Tag Archives: leona brausen

Betrayal, by Harold Pinter

Betrayal runs in reverse order – scenes from the end of an affair to its start several years earlier.  I didn’t know very much else about it beforehand, but that bit helped.   In the first scene, Elena Porter’s character Emma and Chris W Cook’s character Jerry are meeting for a drink a couple of years after their affair ended.  They both seemed terse, brittle, understated, and careful with each other.  Was that was due to their characters, the history between them, or just some mythical British reserve? It wasn’t clear.  Within a few more scenes I’d also watched each of them interact with Emma’s husband and Jerry’s best friend Robert (Cody Porter), and I was thinking that none of them seemed very happy, with each other or in general.

But as I learned in a playwriting class, flashbacks and hints raise the stakes.  How did these people get in this unhappy situation?  I wanted to find out, and I was primed to watch for clues.  In the first scene, Emma and Jerry share news of various people who had been in each other’s lives – Robert, Jerry’s wife Judith, their respective children, other associates.  None of these people ever appears on stage, but they are all mentioned as the story rewinds back through the years, and I realized that the conversations in the first scene weren’t so much awkward time-filling as significant information about what had happened.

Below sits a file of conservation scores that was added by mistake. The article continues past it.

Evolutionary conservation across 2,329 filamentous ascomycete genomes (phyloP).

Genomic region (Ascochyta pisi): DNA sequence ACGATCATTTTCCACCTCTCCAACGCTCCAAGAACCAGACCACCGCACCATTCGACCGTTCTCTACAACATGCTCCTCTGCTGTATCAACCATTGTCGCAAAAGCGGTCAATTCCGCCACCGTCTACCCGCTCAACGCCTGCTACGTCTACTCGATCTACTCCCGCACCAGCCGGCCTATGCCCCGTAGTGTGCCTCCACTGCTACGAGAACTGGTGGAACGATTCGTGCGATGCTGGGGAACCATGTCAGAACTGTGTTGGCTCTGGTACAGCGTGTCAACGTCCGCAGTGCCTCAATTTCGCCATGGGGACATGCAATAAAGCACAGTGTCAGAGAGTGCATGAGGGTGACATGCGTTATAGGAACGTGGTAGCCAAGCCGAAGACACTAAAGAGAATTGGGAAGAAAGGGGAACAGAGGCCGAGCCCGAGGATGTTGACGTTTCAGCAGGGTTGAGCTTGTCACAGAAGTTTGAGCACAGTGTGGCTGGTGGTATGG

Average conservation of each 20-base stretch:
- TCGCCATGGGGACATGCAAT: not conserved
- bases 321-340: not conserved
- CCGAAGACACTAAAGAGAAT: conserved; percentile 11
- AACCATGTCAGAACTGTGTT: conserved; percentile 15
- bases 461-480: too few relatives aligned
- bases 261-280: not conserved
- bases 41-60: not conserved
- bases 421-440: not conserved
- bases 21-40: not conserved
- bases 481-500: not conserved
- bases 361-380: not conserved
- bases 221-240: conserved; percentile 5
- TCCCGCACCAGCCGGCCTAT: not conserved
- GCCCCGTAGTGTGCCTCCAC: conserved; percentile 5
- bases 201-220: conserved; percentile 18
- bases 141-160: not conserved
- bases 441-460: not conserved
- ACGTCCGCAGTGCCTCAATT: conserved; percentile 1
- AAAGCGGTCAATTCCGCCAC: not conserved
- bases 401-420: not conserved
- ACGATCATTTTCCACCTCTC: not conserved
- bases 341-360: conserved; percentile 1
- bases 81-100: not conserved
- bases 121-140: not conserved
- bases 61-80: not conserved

The various scenes take place in bars and restaurants, in Emma and Robert’s home, in a tourist hotel, and in the flat Jerry and Emma had rented for afternoon rendezvous.  Director/designer Clinton Carew has made some fascinating choices in how to use the small black-box space of the Arts Barns Studio Theatre, with furniture for each setting poised not quite out of sight in multiple legs on either side, arranged asymmetrically.  The pub table where Jerry and Emma meet in the first scene is far upstage, constrained in a narrow space far from the audience.  As the story progresses backwards in time, the scenes are played closer and closer to the audience risers.  This reminded me of this company’s production of Three Sisters several years ago, in which the family’s gradual uprooting from their family home is paralleled by the actors gradually piling up abandoned furniture upstage and moving down until they end up almost in the audience moat.